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A wave of cyber attacks against schools, colleges and universities across the UK in the past month has prompted the National Cyber Security Centre (NCSC) to offer refreshed guidance and additional support to the sector.
The NCSC said it had seen a significant increase in the number of attacks since February as establishments prepared to welcome back their students for face-to-face learning, and while it is unable to disclose details of any specific operations, it has been providing extensive incident response assistance.
In one of the higher profile incidents seen, the University of Central Lancashire in Preston, the University of the Highlands and Islands in Inverness, and Queen’s University in Belfast (home to the Centre for Secure Information Technologies (CSIT), one of the UK’s leading cyber research centres), were all attacked in the space of a week.
The NCSC said it was particularly concerned about ransomware attacks – public sector bodies such as education institutions are at particular risk of falling victim to ransomware because they frequently hold high-value personal data, and are thus considered more incentivised to pay off cyber criminals.
NCSC operations director Paul Chichester said: “Any targeting of the education sector by cyber criminals is completely unacceptable. This is a growing threat and we strongly encourage schools, colleges and universities to act on our guidance and help ensure their students can continue their education uninterrupted.
“We are committed to ensuring the UK education sector is resilient against cyber threats, and have published practical resources to help establishments improve their cyber security and response to cyber incidents,” said Chichester.
Steve Kennett, director of e-infrastructure at the higher education support body Jisc, added: “Jisc has been helping many colleges and universities recover from ransomware attacks recently, so we have seen what a devastating impact this crime has on the sector. I urge all education and research institutions to act swiftly to ensure their systems and data are robustly protected.”
Matt Bearpark, head of product for connectivity and online safety at RM, a supplier of IT hardware and other services that specialises in schools and universities, said he too had seen a marked increase in malware infections and ransomware attacks at his clients, some of them with serious impacts, including loss of key files and data or inability to conduct day-to-day teaching.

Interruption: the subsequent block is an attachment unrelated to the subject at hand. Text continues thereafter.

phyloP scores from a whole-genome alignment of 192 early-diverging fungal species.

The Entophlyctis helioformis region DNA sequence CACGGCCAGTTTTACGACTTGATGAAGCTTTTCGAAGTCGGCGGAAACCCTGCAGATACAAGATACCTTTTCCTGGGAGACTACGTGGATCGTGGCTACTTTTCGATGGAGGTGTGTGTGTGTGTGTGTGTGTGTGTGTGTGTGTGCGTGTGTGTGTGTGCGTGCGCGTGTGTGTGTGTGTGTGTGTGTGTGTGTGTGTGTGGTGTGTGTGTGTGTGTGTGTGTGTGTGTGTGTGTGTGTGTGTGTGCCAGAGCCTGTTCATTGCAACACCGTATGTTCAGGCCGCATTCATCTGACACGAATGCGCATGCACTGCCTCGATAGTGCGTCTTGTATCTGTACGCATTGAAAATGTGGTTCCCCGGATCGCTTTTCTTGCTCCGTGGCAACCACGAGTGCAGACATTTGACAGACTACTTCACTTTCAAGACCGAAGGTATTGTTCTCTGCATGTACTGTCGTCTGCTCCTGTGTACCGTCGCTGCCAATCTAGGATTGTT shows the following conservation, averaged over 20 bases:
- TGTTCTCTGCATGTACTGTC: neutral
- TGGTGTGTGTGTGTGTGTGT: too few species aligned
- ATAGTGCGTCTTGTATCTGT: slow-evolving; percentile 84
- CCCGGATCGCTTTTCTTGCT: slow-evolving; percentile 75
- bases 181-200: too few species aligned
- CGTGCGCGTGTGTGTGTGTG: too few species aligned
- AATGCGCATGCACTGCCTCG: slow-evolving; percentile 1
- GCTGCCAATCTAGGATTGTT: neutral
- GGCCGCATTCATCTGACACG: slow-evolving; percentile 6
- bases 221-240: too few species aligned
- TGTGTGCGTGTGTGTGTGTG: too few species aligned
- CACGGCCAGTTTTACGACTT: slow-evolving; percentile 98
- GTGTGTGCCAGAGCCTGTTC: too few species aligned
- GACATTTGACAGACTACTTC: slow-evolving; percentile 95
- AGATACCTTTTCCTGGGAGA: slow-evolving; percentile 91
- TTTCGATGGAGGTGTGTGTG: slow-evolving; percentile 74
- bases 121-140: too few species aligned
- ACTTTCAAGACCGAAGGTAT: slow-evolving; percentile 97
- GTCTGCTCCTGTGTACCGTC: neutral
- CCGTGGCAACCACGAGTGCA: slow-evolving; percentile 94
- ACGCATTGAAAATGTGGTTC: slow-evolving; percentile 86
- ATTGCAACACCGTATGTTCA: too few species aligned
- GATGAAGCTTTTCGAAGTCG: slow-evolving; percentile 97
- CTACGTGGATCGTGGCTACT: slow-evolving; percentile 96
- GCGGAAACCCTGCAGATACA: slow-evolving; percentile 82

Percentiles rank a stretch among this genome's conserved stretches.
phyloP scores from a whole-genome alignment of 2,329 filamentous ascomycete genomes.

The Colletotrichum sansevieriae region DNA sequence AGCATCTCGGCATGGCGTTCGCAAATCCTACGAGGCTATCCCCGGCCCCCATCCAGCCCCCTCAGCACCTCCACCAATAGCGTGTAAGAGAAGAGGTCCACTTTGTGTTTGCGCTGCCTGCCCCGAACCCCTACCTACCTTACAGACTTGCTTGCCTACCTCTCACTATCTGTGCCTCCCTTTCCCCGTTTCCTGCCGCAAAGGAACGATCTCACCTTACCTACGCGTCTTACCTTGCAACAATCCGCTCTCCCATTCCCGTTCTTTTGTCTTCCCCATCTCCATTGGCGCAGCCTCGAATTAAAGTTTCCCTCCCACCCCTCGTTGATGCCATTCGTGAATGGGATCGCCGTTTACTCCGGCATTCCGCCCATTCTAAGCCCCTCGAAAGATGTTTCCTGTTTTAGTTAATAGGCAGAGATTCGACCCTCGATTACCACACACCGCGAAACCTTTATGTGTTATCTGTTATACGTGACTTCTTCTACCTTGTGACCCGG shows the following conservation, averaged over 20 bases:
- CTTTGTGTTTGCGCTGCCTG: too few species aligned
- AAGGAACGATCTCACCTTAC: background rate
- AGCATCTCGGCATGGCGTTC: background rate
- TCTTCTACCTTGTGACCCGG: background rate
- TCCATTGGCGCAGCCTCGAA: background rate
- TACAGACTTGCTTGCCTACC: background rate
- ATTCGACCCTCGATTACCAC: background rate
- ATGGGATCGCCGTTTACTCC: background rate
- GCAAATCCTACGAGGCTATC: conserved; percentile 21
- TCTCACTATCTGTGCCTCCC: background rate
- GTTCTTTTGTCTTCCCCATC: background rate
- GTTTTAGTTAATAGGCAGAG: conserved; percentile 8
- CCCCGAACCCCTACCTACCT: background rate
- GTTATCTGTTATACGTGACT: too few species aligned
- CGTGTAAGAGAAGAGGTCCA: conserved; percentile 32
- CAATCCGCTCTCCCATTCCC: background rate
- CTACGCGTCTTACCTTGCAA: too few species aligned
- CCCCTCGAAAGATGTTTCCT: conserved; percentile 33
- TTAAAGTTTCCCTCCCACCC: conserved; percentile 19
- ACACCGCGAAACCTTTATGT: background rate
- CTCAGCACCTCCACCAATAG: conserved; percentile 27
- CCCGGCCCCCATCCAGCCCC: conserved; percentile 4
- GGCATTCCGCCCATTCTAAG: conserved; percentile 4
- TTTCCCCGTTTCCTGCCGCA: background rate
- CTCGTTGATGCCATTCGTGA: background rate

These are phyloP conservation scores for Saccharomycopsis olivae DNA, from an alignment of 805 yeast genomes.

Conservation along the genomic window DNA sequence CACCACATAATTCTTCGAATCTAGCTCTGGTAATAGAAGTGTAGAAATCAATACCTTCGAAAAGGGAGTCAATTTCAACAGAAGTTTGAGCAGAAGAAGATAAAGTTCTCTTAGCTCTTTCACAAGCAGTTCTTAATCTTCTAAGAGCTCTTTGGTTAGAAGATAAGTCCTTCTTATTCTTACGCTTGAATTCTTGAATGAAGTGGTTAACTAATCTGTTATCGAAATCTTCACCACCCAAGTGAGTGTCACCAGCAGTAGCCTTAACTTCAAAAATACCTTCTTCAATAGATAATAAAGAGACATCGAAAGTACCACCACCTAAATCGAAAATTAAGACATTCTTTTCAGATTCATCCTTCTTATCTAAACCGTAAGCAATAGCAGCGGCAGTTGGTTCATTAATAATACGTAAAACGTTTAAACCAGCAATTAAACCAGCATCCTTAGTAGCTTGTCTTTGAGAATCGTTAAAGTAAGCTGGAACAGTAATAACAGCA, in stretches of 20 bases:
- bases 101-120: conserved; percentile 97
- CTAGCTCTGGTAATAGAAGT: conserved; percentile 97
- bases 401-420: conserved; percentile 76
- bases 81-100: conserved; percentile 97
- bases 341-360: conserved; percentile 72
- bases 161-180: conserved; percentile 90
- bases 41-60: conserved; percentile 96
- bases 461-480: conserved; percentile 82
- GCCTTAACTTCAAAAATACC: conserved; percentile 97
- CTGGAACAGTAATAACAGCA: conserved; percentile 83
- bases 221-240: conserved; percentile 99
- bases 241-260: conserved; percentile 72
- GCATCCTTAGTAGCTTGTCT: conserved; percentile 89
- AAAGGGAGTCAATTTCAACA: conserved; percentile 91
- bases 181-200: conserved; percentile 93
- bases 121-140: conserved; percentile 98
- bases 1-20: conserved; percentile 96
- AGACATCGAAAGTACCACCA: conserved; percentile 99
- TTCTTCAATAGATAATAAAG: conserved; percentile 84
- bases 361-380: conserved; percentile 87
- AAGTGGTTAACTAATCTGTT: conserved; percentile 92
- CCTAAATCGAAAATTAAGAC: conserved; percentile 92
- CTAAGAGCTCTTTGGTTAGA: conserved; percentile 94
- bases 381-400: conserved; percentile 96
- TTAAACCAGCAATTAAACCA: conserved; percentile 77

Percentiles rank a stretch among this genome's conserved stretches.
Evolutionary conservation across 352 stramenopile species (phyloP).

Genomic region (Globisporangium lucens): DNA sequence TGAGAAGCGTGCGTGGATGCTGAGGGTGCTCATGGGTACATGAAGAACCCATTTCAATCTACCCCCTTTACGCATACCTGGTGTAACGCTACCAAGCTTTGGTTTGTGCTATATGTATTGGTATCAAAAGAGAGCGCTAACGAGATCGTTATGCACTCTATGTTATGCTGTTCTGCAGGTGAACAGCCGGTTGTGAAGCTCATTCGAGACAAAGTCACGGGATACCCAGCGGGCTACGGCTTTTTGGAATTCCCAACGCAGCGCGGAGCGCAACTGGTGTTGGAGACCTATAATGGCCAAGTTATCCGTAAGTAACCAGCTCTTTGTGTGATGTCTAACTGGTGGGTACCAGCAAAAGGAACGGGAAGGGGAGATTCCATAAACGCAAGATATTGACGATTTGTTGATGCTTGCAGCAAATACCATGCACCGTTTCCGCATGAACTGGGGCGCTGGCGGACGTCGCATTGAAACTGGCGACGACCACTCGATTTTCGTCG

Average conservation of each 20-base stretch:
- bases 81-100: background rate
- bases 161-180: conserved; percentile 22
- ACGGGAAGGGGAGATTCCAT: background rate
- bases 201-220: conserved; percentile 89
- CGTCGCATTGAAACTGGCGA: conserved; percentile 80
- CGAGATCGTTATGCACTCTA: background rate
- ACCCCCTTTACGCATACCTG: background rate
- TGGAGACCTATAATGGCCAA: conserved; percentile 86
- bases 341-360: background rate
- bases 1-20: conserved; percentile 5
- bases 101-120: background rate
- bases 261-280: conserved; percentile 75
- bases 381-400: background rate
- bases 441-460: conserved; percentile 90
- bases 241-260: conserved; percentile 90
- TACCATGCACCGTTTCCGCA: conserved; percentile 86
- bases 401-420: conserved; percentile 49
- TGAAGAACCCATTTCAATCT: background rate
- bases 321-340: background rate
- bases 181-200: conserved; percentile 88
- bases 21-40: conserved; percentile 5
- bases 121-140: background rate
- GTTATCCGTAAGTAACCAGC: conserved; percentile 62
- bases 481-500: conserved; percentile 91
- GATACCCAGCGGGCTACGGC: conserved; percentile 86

“We believe that, in many cases, these issues were avoidable, and we welcome the actions of the NCSC in alerting the sector to some of the precautions they can take – to both minimise the likelihood of such an attack, as well as to mitigate the impact that one may have on their ongoing operation,” said Bearpark.
“While a technology partner – such as RM – will always help to keep their customers’ technology systems and data safe, there are always new risks to stay aware of and potential vulnerabilities and fallibility in process and human behaviour.”
Among other things, the NCSC is recommending a number of steps to ensure a defence-on-depth strategy, from appropriate staff training, through to technical solutions such as the installation of up-to-date antivirus software, keeping secure and regularly tested offline backups of data, and conducting regular incident response simulations and disaster recovery tests.
The full alert and guidance on preparing for and mitigating the impact of ransomware attacks is available to read online at the NCSC’s website, and of course remains relevant to any organisation, not just educational bodies.
Read more about ransomware
- Authorities confirm that they have arrested an undisclosed number of cyber criminals associated with the Egregor ransomware.
- Intelligence gathered through McAfee’s Mvision service reveals more insight into the emerging Babuk ransomware.
- The average amount paid out by ransomware victims has grown almost threefold to more than $300,000 per incident, according to a report.